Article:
delivered the opinion of the court:
Under the evidence there is no equity with appellants. The conveyance sought to- be set aside was the transfer of property to pay debts for which the grantor was liable. Process of law would have effected a transfer from the grantor, by which he and the appellants would have lost the land. The evidence as to the mental capacity of the grantor at the time of the execution of the deed was taken before the court as oral evidence, and is conflicting, but we are of opinion it preponderates to sustain this decree. The rule is, in chancery cases, where the evidence is conflicting and witnesses are heard in open court, the same necessity exists as when there has been a trial by jury that the error in the findings of fact shall be clear and palpable to authorize a reversal. Coari v. Olsen, 91 Ill. 273; Johnson v. Johnson, 125 id. 510 ; Rackley v. Rackley, 151 id. 332.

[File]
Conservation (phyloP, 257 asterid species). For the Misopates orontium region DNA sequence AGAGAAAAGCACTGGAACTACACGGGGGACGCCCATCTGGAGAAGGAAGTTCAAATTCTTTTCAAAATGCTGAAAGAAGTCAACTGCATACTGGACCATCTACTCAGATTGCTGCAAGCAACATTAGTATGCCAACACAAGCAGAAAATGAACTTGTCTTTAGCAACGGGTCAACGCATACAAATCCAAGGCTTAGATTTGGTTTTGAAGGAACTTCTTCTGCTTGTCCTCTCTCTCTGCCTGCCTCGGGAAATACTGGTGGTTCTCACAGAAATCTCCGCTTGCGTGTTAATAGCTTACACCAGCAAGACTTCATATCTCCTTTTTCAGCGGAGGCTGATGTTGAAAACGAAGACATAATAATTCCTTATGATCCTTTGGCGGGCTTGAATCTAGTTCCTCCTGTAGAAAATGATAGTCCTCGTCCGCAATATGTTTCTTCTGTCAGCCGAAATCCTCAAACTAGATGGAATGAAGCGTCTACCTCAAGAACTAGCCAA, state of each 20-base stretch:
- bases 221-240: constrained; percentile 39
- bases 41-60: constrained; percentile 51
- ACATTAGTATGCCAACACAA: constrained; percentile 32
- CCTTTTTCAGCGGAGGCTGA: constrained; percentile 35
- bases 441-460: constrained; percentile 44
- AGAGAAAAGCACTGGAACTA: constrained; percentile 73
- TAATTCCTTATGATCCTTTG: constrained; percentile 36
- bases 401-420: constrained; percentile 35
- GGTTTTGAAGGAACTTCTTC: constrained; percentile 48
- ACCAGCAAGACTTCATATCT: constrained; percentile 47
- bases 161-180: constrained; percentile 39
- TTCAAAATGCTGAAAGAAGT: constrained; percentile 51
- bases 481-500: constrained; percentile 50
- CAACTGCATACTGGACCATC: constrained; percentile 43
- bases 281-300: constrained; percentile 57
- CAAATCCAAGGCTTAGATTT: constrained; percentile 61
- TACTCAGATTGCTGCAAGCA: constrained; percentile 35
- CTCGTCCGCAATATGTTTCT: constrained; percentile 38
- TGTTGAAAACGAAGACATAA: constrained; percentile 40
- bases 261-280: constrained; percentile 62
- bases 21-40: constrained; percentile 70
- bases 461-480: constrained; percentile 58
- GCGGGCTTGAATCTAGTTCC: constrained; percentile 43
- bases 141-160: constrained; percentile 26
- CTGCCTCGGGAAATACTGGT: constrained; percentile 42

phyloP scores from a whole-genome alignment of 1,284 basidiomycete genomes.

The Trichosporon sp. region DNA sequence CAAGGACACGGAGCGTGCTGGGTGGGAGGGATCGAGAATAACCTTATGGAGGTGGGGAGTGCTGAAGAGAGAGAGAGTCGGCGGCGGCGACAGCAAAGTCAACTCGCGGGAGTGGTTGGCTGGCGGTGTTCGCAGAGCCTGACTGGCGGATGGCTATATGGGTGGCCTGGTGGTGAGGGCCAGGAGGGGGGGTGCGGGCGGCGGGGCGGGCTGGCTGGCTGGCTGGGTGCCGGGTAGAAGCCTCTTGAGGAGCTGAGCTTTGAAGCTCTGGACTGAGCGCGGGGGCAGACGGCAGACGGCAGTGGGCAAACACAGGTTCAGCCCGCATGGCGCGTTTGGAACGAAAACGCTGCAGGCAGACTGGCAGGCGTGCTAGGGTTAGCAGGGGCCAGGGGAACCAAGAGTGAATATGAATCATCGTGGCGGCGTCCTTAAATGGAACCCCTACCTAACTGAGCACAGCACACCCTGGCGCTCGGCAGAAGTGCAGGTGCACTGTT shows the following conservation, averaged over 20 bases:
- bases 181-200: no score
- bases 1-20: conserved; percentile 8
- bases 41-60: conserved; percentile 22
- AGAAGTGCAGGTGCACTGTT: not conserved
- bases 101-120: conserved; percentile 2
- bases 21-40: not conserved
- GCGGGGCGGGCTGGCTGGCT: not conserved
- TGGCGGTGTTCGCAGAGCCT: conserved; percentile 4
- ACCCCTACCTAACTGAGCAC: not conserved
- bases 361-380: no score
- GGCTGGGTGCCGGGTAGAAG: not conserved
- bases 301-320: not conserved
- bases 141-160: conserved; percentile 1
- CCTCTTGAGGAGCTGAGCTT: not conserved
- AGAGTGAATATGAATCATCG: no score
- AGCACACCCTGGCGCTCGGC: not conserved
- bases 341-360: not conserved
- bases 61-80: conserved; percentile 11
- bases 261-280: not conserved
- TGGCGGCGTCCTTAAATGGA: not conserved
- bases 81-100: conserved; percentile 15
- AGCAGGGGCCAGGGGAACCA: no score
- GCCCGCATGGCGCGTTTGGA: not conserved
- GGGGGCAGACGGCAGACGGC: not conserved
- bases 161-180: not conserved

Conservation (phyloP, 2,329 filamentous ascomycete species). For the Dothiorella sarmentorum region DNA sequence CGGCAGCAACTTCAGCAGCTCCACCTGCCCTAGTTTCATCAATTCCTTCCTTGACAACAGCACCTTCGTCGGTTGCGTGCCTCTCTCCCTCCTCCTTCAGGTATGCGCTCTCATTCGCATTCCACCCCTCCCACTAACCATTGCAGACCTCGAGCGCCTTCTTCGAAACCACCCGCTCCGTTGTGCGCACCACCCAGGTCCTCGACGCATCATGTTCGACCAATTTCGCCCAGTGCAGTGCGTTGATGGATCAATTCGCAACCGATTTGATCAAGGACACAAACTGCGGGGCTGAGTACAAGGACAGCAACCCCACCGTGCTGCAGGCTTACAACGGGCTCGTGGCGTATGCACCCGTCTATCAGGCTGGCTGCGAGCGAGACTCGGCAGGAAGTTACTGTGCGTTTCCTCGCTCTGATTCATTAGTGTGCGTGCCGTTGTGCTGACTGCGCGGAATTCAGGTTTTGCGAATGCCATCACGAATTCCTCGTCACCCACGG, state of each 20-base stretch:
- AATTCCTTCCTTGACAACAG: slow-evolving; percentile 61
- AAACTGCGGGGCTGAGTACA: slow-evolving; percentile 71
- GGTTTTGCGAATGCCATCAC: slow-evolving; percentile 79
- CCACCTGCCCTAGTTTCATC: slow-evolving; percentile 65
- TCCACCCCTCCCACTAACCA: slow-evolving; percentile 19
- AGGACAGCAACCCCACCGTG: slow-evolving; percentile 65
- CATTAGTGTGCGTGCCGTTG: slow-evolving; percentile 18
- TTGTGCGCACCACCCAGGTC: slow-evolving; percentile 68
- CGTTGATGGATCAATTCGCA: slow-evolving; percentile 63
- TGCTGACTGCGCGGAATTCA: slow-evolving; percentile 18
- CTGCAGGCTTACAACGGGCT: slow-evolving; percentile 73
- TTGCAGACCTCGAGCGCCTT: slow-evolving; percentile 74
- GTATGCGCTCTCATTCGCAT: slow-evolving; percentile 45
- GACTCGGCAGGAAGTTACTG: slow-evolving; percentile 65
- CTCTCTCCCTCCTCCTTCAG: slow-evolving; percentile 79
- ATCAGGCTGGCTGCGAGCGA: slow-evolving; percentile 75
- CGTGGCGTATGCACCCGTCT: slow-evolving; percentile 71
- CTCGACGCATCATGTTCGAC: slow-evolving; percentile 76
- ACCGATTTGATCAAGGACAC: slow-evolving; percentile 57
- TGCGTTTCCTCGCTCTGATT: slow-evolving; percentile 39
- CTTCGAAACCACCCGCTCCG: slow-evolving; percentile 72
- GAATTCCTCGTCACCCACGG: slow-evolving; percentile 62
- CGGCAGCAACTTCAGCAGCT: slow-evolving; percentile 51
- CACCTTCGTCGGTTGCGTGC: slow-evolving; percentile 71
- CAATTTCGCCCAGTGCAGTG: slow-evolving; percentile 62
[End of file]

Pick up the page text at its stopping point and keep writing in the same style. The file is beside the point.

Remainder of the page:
The decree is affirmed.